Monday, February 26, 2007

Elsevier promote arms sales

Really, this update, which the first in a very long time, should be pithy, "comical" and light hearted. Especially as our one reader has viciously slandered me on their site.

Alas, it isn't to be.

Thanks Dr Ben Goldacre's Bad Science column in the Guardian, (and associated blog) I recently discovered that Reed Elsevier are involved in running trade fairs for arms manufacturers.

Remember kids, guns and bombs, death and destruction, all that stuff is bad. The arms industry is bad. It doesn't take a genius moral philosopher to work out why.

I'm writing a paper at the moment. You try and write a paper about biology and not think about publishing it in an academic journal owned by Elsevier, they publish the vast majority of all reputable journals in the biological and health science, including some of the biggies, such as the Lancet. Richard Smith[1] has recently published an engaging editorial on this very matter in the Journal of the Royal Society of Medicine pointing out the irony of health journals beng published by the agents of death[2], especially as the Lancet has published a few high profile pentagon baiting articles on the civilian death toll in Iraq and the danger of cluster bombs. I've no idea what it's like in other fields, but I wouldn't be surprised to find Elsevier dominating there too.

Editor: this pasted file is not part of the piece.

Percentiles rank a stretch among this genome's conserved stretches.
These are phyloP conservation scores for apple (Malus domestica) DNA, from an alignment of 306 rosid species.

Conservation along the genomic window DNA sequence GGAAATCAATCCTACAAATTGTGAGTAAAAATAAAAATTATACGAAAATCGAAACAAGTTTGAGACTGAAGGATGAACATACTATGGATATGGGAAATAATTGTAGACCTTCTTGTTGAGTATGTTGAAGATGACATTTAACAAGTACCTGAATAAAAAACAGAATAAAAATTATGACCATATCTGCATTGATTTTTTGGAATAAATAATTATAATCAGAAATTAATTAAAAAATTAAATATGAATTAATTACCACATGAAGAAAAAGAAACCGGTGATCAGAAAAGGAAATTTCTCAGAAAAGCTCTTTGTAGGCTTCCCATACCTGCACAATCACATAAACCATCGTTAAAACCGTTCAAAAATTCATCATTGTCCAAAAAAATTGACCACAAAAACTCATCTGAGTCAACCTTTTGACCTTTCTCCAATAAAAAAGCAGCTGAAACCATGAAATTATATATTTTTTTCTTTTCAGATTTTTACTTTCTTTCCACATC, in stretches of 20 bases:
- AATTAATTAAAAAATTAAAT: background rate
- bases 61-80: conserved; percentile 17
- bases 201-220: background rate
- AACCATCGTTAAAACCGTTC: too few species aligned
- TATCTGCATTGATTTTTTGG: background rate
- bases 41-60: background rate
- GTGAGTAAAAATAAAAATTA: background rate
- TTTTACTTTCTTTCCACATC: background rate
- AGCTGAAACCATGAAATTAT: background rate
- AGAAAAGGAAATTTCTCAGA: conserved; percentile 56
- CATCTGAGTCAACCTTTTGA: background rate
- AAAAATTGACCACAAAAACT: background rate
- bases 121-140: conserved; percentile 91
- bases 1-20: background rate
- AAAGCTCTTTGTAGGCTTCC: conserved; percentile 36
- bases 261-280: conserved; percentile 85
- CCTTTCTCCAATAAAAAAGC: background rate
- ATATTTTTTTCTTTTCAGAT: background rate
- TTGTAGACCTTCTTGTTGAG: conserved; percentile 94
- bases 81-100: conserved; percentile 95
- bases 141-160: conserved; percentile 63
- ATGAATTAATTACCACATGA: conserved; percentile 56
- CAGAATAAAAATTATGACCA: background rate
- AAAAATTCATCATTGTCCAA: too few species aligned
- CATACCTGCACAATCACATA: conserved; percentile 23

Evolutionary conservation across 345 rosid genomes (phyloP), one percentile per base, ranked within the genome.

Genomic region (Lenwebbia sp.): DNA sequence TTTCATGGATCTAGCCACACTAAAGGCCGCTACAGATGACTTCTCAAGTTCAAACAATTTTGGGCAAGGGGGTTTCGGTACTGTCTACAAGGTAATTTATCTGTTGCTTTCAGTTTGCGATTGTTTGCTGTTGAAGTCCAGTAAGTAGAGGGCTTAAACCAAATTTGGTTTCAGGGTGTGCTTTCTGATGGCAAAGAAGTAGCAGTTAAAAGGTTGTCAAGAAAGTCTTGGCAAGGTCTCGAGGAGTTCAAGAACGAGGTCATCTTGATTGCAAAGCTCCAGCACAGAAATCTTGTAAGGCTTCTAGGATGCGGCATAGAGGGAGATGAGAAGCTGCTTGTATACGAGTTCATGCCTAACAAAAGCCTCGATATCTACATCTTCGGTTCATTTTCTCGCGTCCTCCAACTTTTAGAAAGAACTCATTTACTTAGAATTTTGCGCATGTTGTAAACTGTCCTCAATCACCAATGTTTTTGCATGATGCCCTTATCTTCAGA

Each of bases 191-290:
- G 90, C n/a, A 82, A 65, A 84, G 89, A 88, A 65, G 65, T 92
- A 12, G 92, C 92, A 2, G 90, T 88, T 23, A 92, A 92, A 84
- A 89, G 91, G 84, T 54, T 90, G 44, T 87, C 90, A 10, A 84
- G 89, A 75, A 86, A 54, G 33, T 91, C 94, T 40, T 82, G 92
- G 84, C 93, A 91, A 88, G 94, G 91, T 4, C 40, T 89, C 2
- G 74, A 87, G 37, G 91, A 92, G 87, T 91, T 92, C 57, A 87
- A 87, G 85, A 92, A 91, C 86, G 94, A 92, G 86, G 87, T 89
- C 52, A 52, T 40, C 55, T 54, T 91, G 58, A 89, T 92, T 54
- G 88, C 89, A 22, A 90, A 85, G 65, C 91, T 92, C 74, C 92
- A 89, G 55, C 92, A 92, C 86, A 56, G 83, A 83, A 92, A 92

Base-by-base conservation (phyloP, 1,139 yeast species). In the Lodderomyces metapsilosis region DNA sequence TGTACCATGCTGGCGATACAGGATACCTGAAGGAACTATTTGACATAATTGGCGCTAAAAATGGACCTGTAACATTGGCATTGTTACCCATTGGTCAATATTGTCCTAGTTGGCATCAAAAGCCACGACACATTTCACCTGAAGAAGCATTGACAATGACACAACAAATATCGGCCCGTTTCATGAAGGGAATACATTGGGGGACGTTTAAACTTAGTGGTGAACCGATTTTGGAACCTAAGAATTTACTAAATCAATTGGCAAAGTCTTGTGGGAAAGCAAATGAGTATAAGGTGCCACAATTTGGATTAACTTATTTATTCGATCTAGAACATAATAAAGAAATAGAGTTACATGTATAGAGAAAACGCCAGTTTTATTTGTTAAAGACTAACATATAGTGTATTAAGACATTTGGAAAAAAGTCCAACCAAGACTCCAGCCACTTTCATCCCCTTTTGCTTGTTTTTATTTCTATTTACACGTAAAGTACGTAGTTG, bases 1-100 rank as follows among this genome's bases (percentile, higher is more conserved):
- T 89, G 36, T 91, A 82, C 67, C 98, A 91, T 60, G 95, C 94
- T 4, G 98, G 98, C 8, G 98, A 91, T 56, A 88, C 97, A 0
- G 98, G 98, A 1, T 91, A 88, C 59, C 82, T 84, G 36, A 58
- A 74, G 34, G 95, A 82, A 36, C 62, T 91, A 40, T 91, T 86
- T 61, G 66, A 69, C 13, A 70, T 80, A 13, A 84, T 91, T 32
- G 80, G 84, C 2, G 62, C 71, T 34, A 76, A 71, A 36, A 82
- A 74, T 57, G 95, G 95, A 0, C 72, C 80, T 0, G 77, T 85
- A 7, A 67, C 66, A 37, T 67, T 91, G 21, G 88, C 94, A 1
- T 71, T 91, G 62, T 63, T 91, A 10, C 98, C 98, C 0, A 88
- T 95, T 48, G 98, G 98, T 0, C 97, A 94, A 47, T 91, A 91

What to do? Well, protesting, boycotting and petitioning are all great places to start. It's easy to sign the petitions and wave a placard, but is what about boycotting? I'm finding a conflict between my ethics and my desire to get my first publication into the most respected and widely read publications possible. It's shite, especially as KCL (where I'm based) is not a full member of the open access published Biomed Central, and so to publish in their (equally excellent) journal will cost my grant several hundreds of pounds.
In my case, unless my boss and collaborators pull rank, morality will win out. and I'll ask to publish somewhere else, probably to the detriment of my CV. But I'm just one little [3] PhD student working in a rather obscure branch of biology, what difference will I make? It's time to get organised. As Richard Smith wrote:
It is essential, however, to act together. Somebody
needs to orchestrate a campaign. The people in the
strongest position to do so are the authors and readers of
The Lancet and the 2000 other journals. Who will take the
I'll get off the soapbox now. Occasional, poorly written things about science will continue to be posted in the future.

[1] medical doctor, former editor of the BMJ, journalologist (is that even a word?), and brother of comic Arthur Smith, that, as they say, is a fact!
[2] excuse the melodrama for a moment please
[3] ok, ok, I'm not little, but I am inconsequential.